Matthew T. Herbst is a professor at the University of California San Diego where he is faculty director of the Making of the Modern World (MMW) at Eleanor Roosevelt College and faculty co-director of Study Abroad. He also teaches in Environmental Studies and has affiliate appointments in History and Classical Studies.
A proponent of experiential learning, Prof. Herbst was an inaugural faculty member of UC San Diego’s Global Seminars in 2008. He has led ten world history and environmental programs in Asia, Europe, and Oceania, with an eleventh program scheduled for 2022. He has offered experiential programs in National Parks, in the American Southwest, and in Turkey, and has led 22 environmental humanities seminars in the California wilderness in partnership with UCSD’s Outback Adventures. On the opposite end of the teaching spectrum, he is an advocate of remote instruction and has created fully-online and hybrid courses, including World Wisdom Traditions, Ancient/Medieval World History, and Wilderness & Human Values, and helps faculty with online course development and pedagogy.
Active in campus service, Prof. Herbst serves on university committees addressing disability (since 2010), undergraduate education (since 2015), international education (since 2020), and the planning of UC San Diego’s next undergraduate college (since 2019); and was previously on Public Service (chair, 2018-2020), Preparatory Education (chair, 2018-19), Educational Policy (chair, 2016-17), and the Burke Lectureship on Religion and Society (chair, 2015-19). He has created academic and co-curricular undergraduate projects working with community-based organizations serving under represented communities and has received an assortment of awards for teaching and professional activity. These include: Outstanding Faculty (2009), Academic Senate Distinguished Teaching (2015), an Equity, Diversity, and Inclusion Award (2017), and a Changemaker Faculty Fellowship (2020-2022).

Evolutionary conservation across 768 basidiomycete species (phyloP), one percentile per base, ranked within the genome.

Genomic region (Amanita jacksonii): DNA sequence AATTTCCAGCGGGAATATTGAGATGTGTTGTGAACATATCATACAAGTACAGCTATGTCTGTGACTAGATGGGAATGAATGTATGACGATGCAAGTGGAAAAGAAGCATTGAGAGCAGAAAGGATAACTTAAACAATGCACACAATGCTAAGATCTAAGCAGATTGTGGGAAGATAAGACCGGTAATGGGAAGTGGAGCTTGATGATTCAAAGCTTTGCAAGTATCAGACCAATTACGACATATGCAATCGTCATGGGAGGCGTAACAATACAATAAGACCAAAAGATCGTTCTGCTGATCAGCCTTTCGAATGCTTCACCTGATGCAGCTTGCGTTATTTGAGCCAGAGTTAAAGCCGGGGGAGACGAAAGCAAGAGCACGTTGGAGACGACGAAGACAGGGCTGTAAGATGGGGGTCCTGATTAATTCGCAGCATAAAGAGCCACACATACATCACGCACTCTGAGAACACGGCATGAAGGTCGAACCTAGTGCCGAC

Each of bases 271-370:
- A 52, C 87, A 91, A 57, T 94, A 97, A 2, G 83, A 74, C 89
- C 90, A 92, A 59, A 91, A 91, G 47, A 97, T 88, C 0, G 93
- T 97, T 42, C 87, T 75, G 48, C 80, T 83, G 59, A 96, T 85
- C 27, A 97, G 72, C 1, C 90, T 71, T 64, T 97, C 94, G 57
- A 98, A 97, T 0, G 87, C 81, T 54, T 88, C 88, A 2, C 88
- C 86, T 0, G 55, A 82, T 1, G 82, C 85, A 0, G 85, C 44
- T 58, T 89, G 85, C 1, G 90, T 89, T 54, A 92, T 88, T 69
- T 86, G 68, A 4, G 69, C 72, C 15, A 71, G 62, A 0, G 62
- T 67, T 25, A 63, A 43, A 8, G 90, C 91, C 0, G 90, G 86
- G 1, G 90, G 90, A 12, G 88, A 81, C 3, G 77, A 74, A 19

Dr. Herbst’s professional efforts were influenced by his experience in public education, through which he was educated, from elementary school in New York to his B.A. at Binghamton University (as a first-generation college student) and Ph.D. in History at the University of Michigan. To support student success, he was a founding faculty member of the college-based First Year Experience & Transfer Year Experience courses, designed to facilitate successful transition to the university, and teaches these each year. Interested in fostering links between pre-collegiate and higher education, he serves as a proposal reviewer for NEH Seminars and Institutes for secondary education and offers regular world history teacher trainings in Southern California. Previously, he was a public school board member, a director for NEH Summer Institutes for teachers, and a content expert for the CA Department of Education’s review of new history curricula.
On the personal side: From Queens, New York and the Hudson Valley, Dr. Herbst and siblings are his family’s first generation to attend college. He is the
grandson of an immigrant from South America, who married a sanitation worker from Queens, who was himself the son of Irish immigrants. Prof. Herbst is the child of a Vietnam War-era veteran from East Harlem and a middle-school secretary, who wedded as teens. He is married to a first-generation American whose parents emigrated from the Philippines, serving and retiring from the US Navy and VA Hospital system. Before pursuing an academic career, Prof. Herbst explored a variety of fields, including National Park Service, law enforcement and private investigation, and social services. In days gone by, he was a high school wrestler, college boxer, and avid runner, and now spends time kayaking in San Diego waters and meandering through mountains and deserts of Southern California.